25 April, 2017

Giving It Our Best Shot For The Herd

With the flu season fast approaching, a reminder about influenza, vaccination and the effect of HERD IMMUNITY…

What is the flu?

Influenza, commonly referred to as “the flu”, is a highly contagious viral illness that infects the nose, throat and lungs, causing symptoms such as fever, headache, chills, sore throat, muscle aches, coughing and a runny nose. Unlike the common cold, it is not simply a case of ‘the sniffles,’ the flu can be severe and in some cases life-threatening.

Why vaccinate against the flu?

Vaccination is the single most effective way to protect yourself against the flu and prevent its spread to others. Because flu viruses are continually mutating, the influenza vaccine must be updated each year to adequately target the latest circulating strains. This is why annual immunisation is highly recommended.

But vaccinating yourself and your children does more than just protect yourselves. It can also save the lives of others too, particularly by reducing spread to the most vulnerable in our community such as infants, pregnant women and immunocompromised people (those with a weakened immune system). This is what’s termed Herd Immunity.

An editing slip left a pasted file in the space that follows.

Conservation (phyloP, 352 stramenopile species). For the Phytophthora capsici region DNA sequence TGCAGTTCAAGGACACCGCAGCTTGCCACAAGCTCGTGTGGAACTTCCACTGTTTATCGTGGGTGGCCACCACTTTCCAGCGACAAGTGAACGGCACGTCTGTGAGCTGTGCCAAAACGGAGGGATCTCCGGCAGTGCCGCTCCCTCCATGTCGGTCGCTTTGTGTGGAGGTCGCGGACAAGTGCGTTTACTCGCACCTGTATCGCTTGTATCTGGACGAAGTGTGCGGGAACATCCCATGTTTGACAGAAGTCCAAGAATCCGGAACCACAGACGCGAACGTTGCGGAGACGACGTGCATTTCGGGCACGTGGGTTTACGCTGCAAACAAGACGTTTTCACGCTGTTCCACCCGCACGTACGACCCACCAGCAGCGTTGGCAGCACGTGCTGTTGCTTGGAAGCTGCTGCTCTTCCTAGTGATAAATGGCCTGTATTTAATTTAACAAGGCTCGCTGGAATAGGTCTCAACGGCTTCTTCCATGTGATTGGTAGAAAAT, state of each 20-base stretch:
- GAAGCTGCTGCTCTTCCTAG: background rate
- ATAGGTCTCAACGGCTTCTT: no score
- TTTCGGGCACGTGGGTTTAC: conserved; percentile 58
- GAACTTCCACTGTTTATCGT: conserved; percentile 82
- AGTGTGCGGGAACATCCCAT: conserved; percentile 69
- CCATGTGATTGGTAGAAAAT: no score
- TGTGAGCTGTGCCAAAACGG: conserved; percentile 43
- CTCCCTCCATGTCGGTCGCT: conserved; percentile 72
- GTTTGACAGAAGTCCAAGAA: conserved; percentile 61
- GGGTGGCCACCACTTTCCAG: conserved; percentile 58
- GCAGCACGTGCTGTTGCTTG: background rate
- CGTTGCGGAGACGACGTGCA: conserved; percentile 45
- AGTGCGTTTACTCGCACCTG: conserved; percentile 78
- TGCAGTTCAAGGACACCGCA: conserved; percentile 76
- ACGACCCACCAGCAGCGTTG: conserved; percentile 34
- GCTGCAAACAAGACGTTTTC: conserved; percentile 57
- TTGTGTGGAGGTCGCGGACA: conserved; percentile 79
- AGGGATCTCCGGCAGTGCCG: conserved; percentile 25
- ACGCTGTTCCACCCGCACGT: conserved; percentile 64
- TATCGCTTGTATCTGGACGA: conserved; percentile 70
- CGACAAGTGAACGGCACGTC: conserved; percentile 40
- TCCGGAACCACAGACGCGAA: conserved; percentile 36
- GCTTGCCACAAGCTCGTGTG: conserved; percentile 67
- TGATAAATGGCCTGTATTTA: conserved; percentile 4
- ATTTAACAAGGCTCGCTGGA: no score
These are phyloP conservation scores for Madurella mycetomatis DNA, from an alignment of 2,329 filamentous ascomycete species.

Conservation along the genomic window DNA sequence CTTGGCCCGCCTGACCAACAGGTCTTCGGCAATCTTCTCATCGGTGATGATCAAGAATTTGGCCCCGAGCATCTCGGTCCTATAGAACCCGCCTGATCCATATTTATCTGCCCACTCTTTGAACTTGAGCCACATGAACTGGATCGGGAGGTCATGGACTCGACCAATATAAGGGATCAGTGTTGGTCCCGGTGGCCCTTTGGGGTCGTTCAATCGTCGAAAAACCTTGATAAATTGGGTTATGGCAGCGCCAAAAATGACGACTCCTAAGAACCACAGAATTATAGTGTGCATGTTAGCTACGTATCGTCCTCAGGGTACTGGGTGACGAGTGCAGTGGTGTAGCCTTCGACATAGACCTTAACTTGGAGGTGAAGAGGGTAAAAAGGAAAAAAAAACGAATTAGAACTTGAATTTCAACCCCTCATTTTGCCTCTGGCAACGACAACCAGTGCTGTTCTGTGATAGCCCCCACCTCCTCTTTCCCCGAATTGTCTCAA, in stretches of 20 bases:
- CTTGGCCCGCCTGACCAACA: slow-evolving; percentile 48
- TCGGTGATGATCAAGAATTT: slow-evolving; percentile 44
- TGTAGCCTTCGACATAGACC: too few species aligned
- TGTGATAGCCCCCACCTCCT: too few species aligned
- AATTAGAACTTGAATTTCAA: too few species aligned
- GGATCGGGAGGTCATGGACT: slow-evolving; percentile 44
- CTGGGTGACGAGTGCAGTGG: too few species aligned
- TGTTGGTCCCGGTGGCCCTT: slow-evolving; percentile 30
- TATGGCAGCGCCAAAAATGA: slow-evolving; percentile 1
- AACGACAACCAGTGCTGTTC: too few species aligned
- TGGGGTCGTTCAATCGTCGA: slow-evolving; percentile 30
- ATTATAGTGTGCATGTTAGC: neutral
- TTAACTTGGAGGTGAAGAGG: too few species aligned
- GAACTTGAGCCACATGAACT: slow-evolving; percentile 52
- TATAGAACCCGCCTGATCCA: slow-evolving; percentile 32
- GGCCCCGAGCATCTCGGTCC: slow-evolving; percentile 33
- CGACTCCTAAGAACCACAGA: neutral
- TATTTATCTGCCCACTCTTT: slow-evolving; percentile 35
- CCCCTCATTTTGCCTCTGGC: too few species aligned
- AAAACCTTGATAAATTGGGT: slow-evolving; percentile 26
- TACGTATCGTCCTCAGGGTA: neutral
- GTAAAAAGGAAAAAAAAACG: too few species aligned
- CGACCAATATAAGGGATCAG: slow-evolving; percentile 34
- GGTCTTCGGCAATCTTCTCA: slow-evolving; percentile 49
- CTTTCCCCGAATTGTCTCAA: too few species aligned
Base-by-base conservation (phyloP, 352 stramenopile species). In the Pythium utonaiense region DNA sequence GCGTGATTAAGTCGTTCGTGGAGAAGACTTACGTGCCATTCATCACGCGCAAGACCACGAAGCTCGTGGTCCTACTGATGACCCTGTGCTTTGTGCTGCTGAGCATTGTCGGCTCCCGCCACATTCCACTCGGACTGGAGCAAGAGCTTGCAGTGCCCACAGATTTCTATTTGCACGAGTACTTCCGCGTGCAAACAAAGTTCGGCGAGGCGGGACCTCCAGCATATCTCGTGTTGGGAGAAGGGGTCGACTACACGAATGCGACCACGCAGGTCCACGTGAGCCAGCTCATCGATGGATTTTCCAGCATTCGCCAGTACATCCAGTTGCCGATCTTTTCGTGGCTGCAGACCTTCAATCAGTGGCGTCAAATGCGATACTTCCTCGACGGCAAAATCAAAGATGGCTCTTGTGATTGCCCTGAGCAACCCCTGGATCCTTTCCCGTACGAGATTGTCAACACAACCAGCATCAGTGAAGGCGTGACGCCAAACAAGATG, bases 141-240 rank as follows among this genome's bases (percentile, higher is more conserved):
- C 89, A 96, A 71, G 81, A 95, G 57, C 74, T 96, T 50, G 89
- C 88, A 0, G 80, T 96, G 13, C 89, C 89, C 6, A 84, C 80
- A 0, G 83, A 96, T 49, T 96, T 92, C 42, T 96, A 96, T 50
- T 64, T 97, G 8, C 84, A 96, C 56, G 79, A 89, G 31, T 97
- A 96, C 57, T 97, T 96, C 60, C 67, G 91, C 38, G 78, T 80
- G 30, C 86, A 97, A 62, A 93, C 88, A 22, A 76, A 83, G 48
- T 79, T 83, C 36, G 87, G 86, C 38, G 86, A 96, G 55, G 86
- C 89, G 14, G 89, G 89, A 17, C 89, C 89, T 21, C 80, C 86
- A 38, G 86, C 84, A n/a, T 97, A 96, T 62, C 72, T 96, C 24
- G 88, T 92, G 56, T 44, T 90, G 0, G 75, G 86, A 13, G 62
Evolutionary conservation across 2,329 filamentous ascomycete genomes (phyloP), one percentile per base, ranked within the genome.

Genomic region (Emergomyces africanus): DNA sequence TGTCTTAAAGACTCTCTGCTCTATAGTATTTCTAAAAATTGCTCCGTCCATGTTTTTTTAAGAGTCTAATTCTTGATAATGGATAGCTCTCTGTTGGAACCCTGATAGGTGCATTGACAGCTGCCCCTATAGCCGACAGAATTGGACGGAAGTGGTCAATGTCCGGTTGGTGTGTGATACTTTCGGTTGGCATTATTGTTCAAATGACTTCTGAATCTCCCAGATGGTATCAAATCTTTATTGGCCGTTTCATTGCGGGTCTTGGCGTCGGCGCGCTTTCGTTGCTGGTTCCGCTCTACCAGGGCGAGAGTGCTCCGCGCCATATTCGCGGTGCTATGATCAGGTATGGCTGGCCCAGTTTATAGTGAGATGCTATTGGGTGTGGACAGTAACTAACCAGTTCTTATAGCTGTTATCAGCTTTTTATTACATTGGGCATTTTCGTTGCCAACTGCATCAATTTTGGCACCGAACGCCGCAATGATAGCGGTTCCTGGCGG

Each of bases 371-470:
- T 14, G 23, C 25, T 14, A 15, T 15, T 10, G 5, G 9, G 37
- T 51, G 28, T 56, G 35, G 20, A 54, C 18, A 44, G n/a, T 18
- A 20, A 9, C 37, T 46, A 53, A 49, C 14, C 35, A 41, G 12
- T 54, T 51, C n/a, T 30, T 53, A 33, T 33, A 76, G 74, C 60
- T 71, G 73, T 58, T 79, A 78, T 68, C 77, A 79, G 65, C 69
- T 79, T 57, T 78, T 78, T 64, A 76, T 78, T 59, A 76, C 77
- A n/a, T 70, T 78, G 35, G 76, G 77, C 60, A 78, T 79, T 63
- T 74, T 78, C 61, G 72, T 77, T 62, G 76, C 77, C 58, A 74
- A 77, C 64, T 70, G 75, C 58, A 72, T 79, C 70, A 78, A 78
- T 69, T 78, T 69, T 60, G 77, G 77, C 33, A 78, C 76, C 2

Herd or Community Immunity, is when a significant proportion of the community is immunised against a contagious disease, thereby minimising the likelihood of an outbreak or pandemic. Even those who are unable to be vaccinated derive some protection passively thanks to those who are immunised.

The principle of herd immunity applies to many other contagious diseases such as measles, mumps, rotavirus, and pneumococcal disease, whereby we rely upon the community as a whole to keep the risk of outbreaks to a minimum.

High levels of Herd immunity have the capacity to eradicate disease altogether. Organisms are only able to survive by passing from person to person. If there are only very few susceptible individuals, spread is prevented and the organism will disappear. An example of this is smallpox, which no longer exists thanks to past successful and prolonged vaccination. The key to herd immunity is to establish population vaccination of close to 100% and for this to be maintained until all cases of the disease have been eliminated.

Hopefully in our lifetime, through participation in vaccination, we too will witness the disappearance of many more diseases that the next generation will only ever consider a thing of the past.